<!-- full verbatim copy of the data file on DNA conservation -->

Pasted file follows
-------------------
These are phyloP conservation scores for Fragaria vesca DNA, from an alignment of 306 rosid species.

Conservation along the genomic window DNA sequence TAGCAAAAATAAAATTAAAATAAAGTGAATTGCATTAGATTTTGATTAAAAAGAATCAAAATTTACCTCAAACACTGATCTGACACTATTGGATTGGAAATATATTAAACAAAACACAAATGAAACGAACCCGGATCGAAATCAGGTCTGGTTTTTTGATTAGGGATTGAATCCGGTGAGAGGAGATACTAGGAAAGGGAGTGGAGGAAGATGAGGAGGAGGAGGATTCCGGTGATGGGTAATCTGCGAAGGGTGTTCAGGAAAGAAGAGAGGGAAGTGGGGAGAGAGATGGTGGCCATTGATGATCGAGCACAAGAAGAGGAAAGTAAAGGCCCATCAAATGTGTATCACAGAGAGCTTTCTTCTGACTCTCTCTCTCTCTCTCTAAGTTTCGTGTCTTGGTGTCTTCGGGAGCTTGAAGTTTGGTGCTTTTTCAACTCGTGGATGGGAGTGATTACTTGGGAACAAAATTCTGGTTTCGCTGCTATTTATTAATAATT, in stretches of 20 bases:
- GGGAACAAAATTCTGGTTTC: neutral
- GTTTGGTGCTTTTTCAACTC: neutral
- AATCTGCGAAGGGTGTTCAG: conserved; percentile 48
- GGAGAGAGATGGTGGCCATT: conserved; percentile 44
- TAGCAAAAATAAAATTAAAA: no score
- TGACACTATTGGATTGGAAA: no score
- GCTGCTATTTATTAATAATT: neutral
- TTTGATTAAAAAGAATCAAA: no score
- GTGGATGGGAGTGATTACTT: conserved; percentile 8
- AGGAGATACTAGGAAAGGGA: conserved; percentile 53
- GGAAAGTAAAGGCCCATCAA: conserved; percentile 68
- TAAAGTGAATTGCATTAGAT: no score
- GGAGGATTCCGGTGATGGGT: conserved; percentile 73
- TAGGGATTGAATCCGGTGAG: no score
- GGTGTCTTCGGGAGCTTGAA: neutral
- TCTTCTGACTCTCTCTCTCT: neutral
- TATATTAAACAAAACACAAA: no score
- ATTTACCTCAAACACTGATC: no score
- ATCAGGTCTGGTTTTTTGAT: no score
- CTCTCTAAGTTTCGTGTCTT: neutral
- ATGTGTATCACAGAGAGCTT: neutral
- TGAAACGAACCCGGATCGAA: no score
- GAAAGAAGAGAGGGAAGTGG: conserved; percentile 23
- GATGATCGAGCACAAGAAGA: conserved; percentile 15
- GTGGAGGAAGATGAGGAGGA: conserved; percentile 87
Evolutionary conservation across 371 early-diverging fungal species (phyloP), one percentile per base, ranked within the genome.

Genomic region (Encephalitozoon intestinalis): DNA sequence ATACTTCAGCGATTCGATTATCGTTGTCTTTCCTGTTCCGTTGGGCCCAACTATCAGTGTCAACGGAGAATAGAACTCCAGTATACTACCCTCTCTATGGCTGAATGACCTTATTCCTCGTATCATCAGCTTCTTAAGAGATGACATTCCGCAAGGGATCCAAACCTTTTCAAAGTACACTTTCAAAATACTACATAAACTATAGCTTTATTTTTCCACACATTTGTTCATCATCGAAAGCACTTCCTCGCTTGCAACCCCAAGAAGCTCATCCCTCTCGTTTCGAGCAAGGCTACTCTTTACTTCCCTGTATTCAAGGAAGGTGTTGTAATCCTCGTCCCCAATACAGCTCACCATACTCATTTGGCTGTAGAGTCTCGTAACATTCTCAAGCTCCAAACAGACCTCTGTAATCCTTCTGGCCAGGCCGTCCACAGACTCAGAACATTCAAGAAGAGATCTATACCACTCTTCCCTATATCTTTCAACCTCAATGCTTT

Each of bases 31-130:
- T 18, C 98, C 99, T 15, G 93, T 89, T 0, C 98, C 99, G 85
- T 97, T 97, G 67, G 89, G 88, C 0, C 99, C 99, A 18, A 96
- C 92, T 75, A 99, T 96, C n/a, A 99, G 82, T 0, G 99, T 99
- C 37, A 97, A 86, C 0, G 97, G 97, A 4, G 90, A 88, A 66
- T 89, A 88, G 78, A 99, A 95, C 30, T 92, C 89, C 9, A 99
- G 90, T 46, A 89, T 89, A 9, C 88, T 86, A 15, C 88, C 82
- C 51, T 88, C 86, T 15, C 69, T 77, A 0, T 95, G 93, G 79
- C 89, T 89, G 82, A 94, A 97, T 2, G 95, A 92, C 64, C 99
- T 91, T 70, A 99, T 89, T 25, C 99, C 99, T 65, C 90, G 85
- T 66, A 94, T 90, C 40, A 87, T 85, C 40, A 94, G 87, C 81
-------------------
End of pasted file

These are phyloP conservation scores for Fragaria vesca DNA, from an alignment of 306 rosid species.

Conservation along the genomic window DNA sequence TAGCAAAAATAAAATTAAAATAAAGTGAATTGCATTAGATTTTGATTAAAAAGAATCAAAATTTACCTCAAACACTGATCTGACACTATTGGATTGGAAATATATTAAACAAAACACAAATGAAACGAACCCGGATCGAAATCAGGTCTGGTTTTTTGATTAGGGATTGAATCCGGTGAGAGGAGATACTAGGAAAGGGAGTGGAGGAAGATGAGGAGGAGGAGGATTCCGGTGATGGGTAATCTGCGAAGGGTGTTCAGGAAAGAAGAGAGGGAAGTGGGGAGAGAGATGGTGGCCATTGATGATCGAGCACAAGAAGAGGAAAGTAAAGGCCCATCAAATGTGTATCACAGAGAGCTTTCTTCTGACTCTCTCTCTCTCTCTCTAAGTTTCGTGTCTTGGTGTCTTCGGGAGCTTGAAGTTTGGTGCTTTTTCAACTCGTGGATGGGAGTGATTACTTGGGAACAAAATTCTGGTTTCGCTGCTATTTATTAATAATT, in stretches of 20 bases:
- GGGAACAAAATTCTGGTTTC: neutral
- GTTTGGTGCTTTTTCAACTC: neutral
- AATCTGCGAAGGGTGTTCAG: conserved; percentile 48
- GGAGAGAGATGGTGGCCATT: conserved; percentile 44
- TAGCAAAAATAAAATTAAAA: no score
- TGACACTATTGGATTGGAAA: no score
- GCTGCTATTTATTAATAATT: neutral
- TTTGATTAAAAAGAATCAAA: no score
- GTGGATGGGAGTGATTACTT: conserved; percentile 8
- AGGAGATACTAGGAAAGGGA: conserved; percentile 53
- GGAAAGTAAAGGCCCATCAA: conserved; percentile 68
- TAAAGTGAATTGCATTAGAT: no score
- GGAGGATTCCGGTGATGGGT: conserved; percentile 73
- TAGGGATTGAATCCGGTGAG: no score
- GGTGTCTTCGGGAGCTTGAA: neutral
- TCTTCTGACTCTCTCTCTCT: neutral
- TATATTAAACAAAACACAAA: no score
- ATTTACCTCAAACACTGATC: no score
- ATCAGGTCTGGTTTTTTGAT: no score
- CTCTCTAAGTTTCGTGTCTT: neutral
- ATGTGTATCACAGAGAGCTT: neutral
- TGAAACGAACCCGGATCGAA: no score
- GAAAGAAGAGAGGGAAGTGG: conserved; percentile 23
- GATGATCGAGCACAAGAAGA: conserved; percentile 15
- GTGGAGGAAGATGAGGAGGA: conserved; percentile 87
Evolutionary conservation across 371 early-diverging fungal species (phyloP), one percentile per base, ranked within the genome.

Genomic region (Encephalitozoon intestinalis): DNA sequence ATACTTCAGCGATTCGATTATCGTTGTCTTTCCTGTTCCGTTGGGCCCAACTATCAGTGTCAACGGAGAATAGAACTCCAGTATACTACCCTCTCTATGGCTGAATGACCTTATTCCTCGTATCATCAGCTTCTTAAGAGATGACATTCCGCAAGGGATCCAAACCTTTTCAAAGTACACTTTCAAAATACTACATAAACTATAGCTTTATTTTTCCACACATTTGTTCATCATCGAAAGCACTTCCTCGCTTGCAACCCCAAGAAGCTCATCCCTCTCGTTTCGAGCAAGGCTACTCTTTACTTCCCTGTATTCAAGGAAGGTGTTGTAATCCTCGTCCCCAATACAGCTCACCATACTCATTTGGCTGTAGAGTCTCGTAACATTCTCAAGCTCCAAACAGACCTCTGTAATCCTTCTGGCCAGGCCGTCCACAGACTCAGAACATTCAAGAAGAGATCTATACCACTCTTCCCTATATCTTTCAACCTCAATGCTTT

Each of bases 31-130:
- T 18, C 98, C 99, T 15, G 93, T 89, T 0, C 98, C 99, G 85
- T 97, T 97, G 67, G 89, G 88, C 0, C 99, C 99, A 18, A 96
- C 92, T 75, A 99, T 96, C n/a, A 99, G 82, T 0, G 99, T 99
- C 37, A 97, A 86, C 0, G 97, G 97, A 4, G 90, A 88, A 66
- T 89, A 88, G 78, A 99, A 95, C 30, T 92, C 89, C 9, A 99
- G 90, T 46, A 89, T 89, A 9, C 88, T 86, A 15, C 88, C 82
- C 51, T 88, C 86, T 15, C 69, T 77, A 0, T 95, G 93, G 79
- C 89, T 89, G 82, A 94, A 97, T 2, G 95, A 92, C 64, C 99
- T 91, T 70, A 99, T 89, T 25, C 99, C 99, T 65, C 90, G 85
- T 66, A 94, T 90, C 40, A 87, T 85, C 40, A 94, G 87, C 81